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  • Rick Traugott

"Winging It" at Practice

At the beginning of the 2018-19 season, I committed to pre-plan practices and deliver all the plans and diagrams of each drill to my assistant coaches at the beginning of the day. I am typically an early riser and I enjoyed getting the plan done before breakfast and emailing my coaches. They were very appreciative and always took time to look at the drills so that they could be prepared as well. It also allowed me to print off the practices and post them in the dressing room and on the glass in the rink for reference. This was a great system and I truly felt that the flow of the drills and the teaching pieces were much better when I took the time early in the day to lay it all out.



I also compartmentalized practice in my thought process for the day. I knew with practice already “in the can” that I could focus on other things during the day and show up at practice all pre-prepared and ready to go. It was actually a great stress reliever for me and allowed me to focus on other things when I got to the rink before practice.


I am not sure what exactly happened one day in early February this year, but for some reason I was unable to plan practice before getting to the rink. I apologized profusely to my assistant coaches. Interestingly, none of my players mentioned that the practice wasn’t posted in the dressing room - clearly, not a priority for them to read it.


Now, I knew exactly what things I wanted to cover in practice and I am particularly adept at “winging it”. I always have lots of drill in my head and, often I just make drills up on the spot. Usually the new drills are good but sometimes, I come up with something that I think works particularly well. I would say that the on-the-spot drills that find their way into my regular rotation are those that have lots of variation and application to different situations.


I am going to share one in particular, but before I do, after that practice in early February, I didn’t plan a practice again for the rest of the season (let’s say it was about 10 practices). I found that I was much more energized on the ice, felt I taught more during the drills (not on autopilot!), overall I was just more engaged with the practice. This was also a time when the team had been struggling. They were trying to find some new energies and a way to be more positive moving into the playoffs. My energy level certainly contributed to helping them achieve what they were hoping to through that period of the season.


Although I have published a drill book, I rarely write about specific drills. In fact, the only other time I did (What Makes a Good Hockey Drill) I received a lot of negative comments about the particular drill I introduced - mostly to do with work to rest ratios, etc. The post talks about eight things that make a good drill. I take for granted that good drills don’t have players standing around a lot (don’t get me started on that) but, I will stand by my premise that the Yale 1v1’s is a terrific drill.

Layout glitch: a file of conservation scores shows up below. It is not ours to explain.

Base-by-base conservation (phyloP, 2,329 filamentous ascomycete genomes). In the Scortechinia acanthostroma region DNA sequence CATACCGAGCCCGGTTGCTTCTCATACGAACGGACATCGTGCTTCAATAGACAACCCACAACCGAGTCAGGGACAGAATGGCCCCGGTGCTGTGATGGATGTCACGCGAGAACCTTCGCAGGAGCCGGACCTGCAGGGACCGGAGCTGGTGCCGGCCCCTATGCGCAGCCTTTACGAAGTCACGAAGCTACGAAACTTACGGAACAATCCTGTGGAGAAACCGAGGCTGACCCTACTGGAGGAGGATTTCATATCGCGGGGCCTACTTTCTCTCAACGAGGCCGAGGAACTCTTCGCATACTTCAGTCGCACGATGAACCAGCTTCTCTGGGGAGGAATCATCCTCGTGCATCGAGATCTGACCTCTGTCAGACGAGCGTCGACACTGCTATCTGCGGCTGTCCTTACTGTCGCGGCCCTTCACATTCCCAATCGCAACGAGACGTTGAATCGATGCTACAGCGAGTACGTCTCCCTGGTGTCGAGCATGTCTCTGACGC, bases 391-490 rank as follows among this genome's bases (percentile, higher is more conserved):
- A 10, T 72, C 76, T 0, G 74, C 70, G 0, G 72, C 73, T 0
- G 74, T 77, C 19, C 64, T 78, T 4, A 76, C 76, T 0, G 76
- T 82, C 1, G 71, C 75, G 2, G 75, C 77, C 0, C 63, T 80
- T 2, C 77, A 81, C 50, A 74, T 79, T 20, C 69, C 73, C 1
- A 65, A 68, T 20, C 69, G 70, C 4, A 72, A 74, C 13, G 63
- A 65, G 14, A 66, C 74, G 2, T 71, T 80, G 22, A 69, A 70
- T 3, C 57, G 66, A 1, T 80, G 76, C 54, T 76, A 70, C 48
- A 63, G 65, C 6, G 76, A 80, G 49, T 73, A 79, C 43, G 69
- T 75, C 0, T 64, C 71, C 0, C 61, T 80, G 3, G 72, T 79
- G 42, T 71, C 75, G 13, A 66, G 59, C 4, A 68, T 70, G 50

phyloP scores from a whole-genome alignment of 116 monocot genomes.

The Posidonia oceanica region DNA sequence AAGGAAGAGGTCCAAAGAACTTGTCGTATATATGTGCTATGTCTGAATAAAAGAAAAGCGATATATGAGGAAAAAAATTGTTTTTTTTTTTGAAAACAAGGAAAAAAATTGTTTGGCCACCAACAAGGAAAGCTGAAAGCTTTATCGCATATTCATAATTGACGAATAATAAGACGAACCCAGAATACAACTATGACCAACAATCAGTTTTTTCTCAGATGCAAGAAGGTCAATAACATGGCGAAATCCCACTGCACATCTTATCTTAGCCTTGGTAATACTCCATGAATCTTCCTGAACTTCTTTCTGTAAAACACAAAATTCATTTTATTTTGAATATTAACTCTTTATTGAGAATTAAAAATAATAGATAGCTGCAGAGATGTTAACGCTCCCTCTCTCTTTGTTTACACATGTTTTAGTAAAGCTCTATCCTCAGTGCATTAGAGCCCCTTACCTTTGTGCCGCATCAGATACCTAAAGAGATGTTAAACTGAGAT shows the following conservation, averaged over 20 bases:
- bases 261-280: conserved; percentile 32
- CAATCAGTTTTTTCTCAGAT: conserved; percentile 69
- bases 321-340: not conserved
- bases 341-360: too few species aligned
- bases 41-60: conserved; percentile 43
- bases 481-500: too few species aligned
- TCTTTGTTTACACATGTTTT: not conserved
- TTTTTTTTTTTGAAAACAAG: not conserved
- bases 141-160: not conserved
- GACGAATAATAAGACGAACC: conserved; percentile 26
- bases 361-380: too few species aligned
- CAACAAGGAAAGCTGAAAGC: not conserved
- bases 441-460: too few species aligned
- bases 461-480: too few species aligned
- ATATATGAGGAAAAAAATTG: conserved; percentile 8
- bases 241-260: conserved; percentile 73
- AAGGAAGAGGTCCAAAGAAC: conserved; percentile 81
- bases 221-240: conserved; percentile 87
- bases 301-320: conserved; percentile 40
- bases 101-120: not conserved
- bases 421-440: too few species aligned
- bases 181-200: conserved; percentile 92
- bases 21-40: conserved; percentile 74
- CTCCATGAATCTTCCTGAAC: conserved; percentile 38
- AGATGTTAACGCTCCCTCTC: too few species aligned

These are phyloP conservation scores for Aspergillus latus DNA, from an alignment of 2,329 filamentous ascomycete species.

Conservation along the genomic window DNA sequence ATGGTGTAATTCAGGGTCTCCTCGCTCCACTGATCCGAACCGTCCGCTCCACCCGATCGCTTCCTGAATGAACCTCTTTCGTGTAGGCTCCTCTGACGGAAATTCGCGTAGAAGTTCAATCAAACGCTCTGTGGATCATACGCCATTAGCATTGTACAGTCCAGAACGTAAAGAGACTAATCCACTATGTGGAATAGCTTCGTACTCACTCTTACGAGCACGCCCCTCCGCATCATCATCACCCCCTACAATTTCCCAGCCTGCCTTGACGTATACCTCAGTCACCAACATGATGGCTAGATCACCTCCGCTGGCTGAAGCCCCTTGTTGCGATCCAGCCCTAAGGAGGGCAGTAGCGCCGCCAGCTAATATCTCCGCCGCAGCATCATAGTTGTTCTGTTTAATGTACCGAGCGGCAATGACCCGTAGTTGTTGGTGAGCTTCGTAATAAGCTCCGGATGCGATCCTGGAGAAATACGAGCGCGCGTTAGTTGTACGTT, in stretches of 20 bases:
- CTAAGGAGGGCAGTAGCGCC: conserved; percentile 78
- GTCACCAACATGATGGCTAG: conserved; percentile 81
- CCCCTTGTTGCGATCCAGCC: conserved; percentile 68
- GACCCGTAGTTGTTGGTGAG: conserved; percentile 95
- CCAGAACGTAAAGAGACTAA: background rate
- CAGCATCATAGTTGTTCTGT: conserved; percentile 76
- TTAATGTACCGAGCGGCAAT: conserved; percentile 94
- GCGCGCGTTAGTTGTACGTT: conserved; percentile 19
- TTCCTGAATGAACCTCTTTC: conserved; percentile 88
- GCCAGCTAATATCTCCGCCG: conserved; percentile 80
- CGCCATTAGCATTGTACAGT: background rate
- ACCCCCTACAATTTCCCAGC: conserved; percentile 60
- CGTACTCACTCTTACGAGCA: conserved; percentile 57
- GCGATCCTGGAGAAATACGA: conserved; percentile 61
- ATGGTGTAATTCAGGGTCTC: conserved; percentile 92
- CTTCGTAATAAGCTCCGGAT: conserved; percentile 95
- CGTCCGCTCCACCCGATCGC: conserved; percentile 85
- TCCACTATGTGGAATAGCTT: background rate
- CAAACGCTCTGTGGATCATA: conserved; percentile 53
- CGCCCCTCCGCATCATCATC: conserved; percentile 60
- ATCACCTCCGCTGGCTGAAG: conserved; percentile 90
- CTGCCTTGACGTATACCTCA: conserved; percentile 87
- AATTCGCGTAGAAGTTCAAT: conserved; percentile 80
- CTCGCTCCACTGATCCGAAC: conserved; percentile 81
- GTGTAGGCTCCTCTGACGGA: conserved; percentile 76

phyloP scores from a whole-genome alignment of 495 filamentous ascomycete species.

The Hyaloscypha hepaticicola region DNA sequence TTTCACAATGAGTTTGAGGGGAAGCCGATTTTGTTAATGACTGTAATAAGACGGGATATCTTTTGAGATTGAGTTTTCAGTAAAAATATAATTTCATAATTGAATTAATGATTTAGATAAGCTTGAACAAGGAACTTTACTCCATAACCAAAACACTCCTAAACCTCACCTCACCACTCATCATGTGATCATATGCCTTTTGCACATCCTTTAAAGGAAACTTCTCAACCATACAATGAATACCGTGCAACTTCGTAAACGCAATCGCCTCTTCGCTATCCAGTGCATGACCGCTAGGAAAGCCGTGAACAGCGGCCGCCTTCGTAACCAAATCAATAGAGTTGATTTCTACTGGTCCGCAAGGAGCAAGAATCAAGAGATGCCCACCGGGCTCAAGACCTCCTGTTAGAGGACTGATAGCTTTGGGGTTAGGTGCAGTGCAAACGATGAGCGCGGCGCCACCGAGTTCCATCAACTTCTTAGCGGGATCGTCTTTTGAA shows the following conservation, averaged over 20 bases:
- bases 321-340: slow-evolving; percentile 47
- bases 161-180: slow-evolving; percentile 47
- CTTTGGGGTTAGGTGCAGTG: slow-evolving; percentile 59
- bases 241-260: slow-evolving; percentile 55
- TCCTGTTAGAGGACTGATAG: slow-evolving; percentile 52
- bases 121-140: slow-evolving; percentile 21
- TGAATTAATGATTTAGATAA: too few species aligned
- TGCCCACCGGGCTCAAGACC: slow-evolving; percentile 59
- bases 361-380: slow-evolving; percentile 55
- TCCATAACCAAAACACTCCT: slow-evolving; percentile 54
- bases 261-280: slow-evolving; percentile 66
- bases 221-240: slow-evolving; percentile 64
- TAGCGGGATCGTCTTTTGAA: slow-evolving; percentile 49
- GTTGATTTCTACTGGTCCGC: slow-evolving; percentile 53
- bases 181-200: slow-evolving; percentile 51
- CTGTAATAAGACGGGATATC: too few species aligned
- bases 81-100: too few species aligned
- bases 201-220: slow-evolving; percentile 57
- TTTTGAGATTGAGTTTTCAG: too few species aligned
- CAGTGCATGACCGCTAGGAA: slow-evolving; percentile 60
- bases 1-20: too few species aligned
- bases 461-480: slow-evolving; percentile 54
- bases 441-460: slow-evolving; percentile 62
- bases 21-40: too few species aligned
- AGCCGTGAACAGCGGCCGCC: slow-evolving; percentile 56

Back to the early February practice. If memory serves, for some reason we only had 60 minutes on the ice that day instead of our usual 80 minutes, and I had a goalie recruit out to skate with us. I had a few goals for practice that day: 1) have a high speed, intense workout, 2) make sure the visiting goalie got lots of shots and enjoyed the practice, and 3) we really needed to work on offensive rushes.


So, I started with a four corner set-up and began our “warm-up” with a Horseshoe Drill kind of feel. The team had great energy this practice and worked at a high tempo. The drill, the “Bear’s Four Corner All Purpose Rush”, went on for 40 of our 60 minute practice with each stage adding to the last with different passing angles, different situations (1v0, 2v0, 3v0, 1v1, 2v1, 3v1, 3v2), etc.


Truly, there are so many variations to the drill that it is difficult to diagram. Here are four different looks to the start of the drill. These can all be done 1v0, 2v0, 3v0 starting from the same corner. I vary between starting on the whistle and on cue, and vary whether we go both ways at the same time.



- Blue - straight puck carry down the boards, wide for a shot on net

- Red - across the front of the net for a quick “pop” pass from the opposite corner

- Purple - “stretch” pass from the opposite corner

- Green - classic horseshoe type pattern with pass from the far corner


Then, we add some resistance to create 1v1, 2v1, 3v1, 3v2.



- Red - Forward(s) and defence start at the same time on the whistle creating a “race” to the far end. Stagger the defencemen up the boards to give them an advantage on the race so they can pivot to backwards.

- Blue - Defence starts from the far, opposite corner and close the gap while pivoting to backwards.


As you can see, there are many variables to this drill and it can serve many purposes. One of the things I do a lot in practice is have my forwards play defence in drills. This allows for our defencemen to step up into the offensive play more in games without the worry of a forward having to cover on a defensive rush with no experience actually playing defence on a rush.


Maybe the best part of this drill is that much can be accomplished without stopping and giving instructions to set something new up constantly. When I look for new drills these are the types I look for - something you can add new things to, and it mimics game situations.

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